Who invented it?
Ricola, Rivella, Ovomaltine, Toblerone and Maggi stock cubes – all Swiss inventions. No country in the world holds as many patents per capita of population as Switzerland. This huge capacity for innovation has helped us to become the richest country in the world. Countless world-famous products come from Switzerland.
We would like to introduce you to some Swiss inventions in more detail. Some of them will be familiar to you; with others, you will perhaps be surprised that they come from a laboratory or inventor’s workshop in Switzerland.
In 1902, the Swiss doctor Ernest Guglielminetti had the roads in Monaco coated in tar to combat dust and thus invented the forerunner to what we know today as asphalt. Dr Goudron (French for tar), as he was also called, is also regarded as the inventor of breathing apparatus for pilots, firefighters and mountaineers.
2. Pocket knives
A classic among Swiss inventions is the Swiss Army knife with a blade, can opener, small slotted screwdriver and awl – complete with grip plates made from blackened oak. They were produced from 1891 by Schwyz native Karl Elsener – his operation later became the company Victorinox. The knife originally helped soldiers with eating and with dismantling their weapons. It has been reworked multiple times since its introduction. Today, the grip plates are made from plastic and in addition, the pocket knife has a wood saw, as well as a cross-headed screwdriver. The Swiss pocket knife achieved global success when it was taken back to America as a souvenir by American soldiers after World War II.
Who doesn’t know the Riri zip? We use it to do up trousers, jackets, pockets, bed linen and much more. In 1925, Martin Winterhalter from eastern Switzerland developed an American inventor’s basic idea further and filed a patent for the invention.
4. Reversible key
Every time we lock our front doors at home, it is highly likely that we do so using a Swiss invention: the Kaba reversible key. Thanks to the invention in 1934 of the key that can be used from both sides, the company Kaba became a global company and remains to this day a part of the dormakaba group.
The car drivers among us benefit from another discovery made by a Swiss person. In 1905, the Winterthur engineer Alfred Büchi invented the turbocharger, which is present in almost every modern car engine. It increases the efficiency of combustion engines.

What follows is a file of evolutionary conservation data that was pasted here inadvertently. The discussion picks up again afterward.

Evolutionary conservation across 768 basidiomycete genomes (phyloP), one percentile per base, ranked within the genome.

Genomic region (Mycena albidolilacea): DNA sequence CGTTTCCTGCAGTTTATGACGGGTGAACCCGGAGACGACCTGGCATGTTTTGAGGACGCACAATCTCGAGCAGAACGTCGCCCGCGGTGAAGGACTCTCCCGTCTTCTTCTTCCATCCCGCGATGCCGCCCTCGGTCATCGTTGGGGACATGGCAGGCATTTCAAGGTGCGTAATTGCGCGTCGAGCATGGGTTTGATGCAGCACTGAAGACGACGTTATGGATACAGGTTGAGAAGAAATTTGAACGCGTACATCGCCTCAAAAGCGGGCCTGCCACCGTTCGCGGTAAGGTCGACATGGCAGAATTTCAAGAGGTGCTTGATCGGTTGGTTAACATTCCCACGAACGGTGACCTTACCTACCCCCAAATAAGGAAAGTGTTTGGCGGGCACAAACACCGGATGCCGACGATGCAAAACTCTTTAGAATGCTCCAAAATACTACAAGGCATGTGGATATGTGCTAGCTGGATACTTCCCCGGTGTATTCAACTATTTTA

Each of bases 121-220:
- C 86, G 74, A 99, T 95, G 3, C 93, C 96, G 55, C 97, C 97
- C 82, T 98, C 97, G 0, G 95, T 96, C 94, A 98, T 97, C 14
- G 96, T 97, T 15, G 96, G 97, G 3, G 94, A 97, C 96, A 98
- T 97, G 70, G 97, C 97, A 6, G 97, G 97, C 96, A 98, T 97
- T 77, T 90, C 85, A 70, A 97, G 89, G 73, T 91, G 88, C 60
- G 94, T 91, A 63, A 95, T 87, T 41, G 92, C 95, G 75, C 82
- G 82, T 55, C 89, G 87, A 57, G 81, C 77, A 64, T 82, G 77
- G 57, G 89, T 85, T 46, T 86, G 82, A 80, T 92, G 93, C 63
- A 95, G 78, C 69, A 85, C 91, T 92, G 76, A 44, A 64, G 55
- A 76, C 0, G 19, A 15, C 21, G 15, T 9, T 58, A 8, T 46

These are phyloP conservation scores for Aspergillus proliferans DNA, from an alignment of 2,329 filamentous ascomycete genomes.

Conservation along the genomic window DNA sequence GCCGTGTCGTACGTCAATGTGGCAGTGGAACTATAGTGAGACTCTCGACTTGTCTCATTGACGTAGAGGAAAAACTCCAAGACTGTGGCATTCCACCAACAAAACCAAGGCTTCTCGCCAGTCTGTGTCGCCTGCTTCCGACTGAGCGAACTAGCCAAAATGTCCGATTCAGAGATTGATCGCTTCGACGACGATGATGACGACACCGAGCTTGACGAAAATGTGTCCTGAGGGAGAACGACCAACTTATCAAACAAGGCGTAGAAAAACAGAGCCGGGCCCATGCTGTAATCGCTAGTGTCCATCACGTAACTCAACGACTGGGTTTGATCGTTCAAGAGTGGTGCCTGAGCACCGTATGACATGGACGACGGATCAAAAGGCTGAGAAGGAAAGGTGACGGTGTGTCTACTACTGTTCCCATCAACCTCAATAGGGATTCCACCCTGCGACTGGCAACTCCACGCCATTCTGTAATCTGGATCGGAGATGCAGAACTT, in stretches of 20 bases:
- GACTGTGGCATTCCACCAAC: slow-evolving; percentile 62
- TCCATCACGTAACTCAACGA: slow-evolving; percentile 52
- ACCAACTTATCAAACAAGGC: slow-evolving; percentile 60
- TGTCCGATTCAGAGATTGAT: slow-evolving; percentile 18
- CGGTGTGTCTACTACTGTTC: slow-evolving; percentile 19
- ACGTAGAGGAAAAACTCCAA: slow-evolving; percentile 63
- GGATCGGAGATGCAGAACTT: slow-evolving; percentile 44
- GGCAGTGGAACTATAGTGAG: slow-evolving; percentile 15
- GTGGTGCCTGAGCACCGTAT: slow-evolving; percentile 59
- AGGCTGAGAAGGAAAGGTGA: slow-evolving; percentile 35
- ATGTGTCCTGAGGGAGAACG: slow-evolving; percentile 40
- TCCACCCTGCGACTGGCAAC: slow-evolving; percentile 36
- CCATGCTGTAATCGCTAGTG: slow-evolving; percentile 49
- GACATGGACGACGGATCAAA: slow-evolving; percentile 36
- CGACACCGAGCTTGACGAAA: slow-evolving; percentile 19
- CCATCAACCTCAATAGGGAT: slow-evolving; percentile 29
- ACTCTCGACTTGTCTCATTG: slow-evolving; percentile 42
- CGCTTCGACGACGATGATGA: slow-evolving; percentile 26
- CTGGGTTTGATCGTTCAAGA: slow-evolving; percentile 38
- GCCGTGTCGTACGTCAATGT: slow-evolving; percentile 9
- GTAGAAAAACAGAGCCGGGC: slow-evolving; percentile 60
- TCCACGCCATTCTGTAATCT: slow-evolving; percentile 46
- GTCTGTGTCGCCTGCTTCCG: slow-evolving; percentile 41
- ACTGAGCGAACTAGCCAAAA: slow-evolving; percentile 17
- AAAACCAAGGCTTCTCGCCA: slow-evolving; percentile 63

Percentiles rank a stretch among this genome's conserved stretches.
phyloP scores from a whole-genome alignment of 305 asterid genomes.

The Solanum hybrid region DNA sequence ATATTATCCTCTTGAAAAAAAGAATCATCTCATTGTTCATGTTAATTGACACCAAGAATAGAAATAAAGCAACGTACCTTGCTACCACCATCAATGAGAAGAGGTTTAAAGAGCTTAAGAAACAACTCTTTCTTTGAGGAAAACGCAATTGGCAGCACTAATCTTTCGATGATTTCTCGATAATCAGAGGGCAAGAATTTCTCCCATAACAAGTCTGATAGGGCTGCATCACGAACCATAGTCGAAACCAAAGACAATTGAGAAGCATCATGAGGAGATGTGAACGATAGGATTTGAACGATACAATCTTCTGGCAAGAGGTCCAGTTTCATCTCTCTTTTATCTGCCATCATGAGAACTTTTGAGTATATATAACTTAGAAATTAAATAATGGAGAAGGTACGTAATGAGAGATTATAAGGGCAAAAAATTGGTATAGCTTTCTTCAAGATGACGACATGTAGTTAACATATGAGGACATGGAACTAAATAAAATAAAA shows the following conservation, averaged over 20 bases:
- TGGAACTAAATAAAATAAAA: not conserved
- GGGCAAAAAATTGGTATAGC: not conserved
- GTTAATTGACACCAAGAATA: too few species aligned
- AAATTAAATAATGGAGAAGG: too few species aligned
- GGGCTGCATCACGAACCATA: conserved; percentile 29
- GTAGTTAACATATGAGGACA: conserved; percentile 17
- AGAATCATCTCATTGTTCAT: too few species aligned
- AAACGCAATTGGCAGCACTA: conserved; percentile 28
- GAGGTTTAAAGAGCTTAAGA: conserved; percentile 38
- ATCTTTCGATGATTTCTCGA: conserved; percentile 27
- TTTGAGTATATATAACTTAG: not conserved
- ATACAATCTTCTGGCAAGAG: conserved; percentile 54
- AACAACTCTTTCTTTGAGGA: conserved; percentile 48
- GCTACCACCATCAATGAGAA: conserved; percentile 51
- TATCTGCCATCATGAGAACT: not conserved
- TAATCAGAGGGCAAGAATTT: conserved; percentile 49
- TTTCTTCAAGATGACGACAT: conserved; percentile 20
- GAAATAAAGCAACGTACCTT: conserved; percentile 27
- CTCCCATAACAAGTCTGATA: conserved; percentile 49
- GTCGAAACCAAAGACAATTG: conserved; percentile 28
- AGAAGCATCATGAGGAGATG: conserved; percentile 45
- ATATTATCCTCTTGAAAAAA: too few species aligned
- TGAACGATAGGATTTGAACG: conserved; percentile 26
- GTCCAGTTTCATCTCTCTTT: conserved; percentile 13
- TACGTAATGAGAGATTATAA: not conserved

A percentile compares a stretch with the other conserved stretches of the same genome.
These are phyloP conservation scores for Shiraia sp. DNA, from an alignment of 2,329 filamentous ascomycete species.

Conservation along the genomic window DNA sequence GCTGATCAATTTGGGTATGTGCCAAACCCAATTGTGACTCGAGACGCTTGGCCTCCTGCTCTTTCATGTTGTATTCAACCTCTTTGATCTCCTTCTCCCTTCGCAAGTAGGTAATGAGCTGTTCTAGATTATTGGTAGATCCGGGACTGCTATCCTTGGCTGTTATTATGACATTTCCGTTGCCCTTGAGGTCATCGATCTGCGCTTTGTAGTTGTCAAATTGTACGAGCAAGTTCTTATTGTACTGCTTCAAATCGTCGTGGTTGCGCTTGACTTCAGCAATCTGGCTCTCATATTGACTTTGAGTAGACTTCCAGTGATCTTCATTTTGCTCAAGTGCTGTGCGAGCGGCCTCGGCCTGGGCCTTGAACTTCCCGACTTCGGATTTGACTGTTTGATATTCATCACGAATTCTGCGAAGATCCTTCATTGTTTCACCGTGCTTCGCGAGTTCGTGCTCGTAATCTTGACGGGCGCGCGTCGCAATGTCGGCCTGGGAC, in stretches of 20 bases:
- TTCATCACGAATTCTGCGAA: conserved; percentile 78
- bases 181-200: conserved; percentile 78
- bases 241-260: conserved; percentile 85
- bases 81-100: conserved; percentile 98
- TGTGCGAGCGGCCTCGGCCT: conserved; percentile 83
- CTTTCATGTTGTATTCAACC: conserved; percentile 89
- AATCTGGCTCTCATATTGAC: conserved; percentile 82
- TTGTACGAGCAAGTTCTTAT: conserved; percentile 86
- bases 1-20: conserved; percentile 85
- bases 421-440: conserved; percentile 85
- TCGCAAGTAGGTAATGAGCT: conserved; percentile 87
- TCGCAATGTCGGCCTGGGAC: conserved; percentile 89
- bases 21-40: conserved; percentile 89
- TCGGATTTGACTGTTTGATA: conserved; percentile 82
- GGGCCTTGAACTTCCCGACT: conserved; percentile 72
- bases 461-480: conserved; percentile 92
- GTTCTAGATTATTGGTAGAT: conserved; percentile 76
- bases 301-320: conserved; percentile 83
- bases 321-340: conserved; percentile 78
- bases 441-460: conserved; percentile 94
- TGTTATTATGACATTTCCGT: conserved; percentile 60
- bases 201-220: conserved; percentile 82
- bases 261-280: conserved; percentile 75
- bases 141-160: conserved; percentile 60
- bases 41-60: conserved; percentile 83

6. Automatic coffee machine
In the 1970s, Zurich engineer Arthur Schmed had the idea of developing fully automatic coffee machines for private households. After searching for a long time for a company to finance the further development of his prototype, he struck lucky with the long-standing company Solis. People say that the marketing people at Solis threw their hands in the air in horror at the supposed miracle machine: it looked like a nuclear power station and would be unsellable. Schmed tinkered with it a little more and in 1985, the Solis Espresso fully automatic coffee machine then appeared on the market as the first in the world.
In the 1970s, Eric Favre from the Vaud region began tinkering with a coffee machine that would enable him to enjoy coffee at home that was just as good as in his favourite espresso bar in Rome. In 1986, Nespresso brought a capsule system onto the market and flopped. Later, George Clooney helped the coffee invention from the Alps become a global success with his question “What else?”. Nespresso capsules are the undefeated leader in the coffee capsule business in private homes and as pads in companies.
Switzerland is right at the front in the field of medicine too. One of the most spectacular and also most well-known substances from the drug scene is the hallucinogen LSD, which was discovered by the chemist Albert Hofmann and tested in an experiment on himself. LSD never came onto the market as a medicine. It was banned in the USA in the 1960s – and also in Europe soon afterwards. However, with the emergence of the techno scene, the substance received renewed impetus as a non-addictive party drug. But it never became legal.
9. Artery clamp
Besides pharmacological substances, important products in medical technology were also invented and developed in Switzerland. Thus, in addition to other surgical instruments, Theodor Kocher, himself a surgeon, constructed the artery clamp at the end of the 19th century. The clamp prevents patients bleeding to death during operations when blood vessels are severed. The so-called Kocher clamp is also used in the implementation of another Swiss invention – the artificial hip joint.
10. Computer mouse
Thanks to Professor Niklaus Wirth at the Swiss Federal Institute of Technology (ETH) in Zurich, the company Logitech brought the first PC mouse onto the market in 1981. Later, the company produced the three-button ball mouse, the LogiMouse C7, the first commercially successful computer mouse. Logitech produces mice for most of the large manufacturers and hence is one of the biggest suppliers of mice globally. Incidentally, Wirth also developed the programming language Pascal at the end of the 1960s.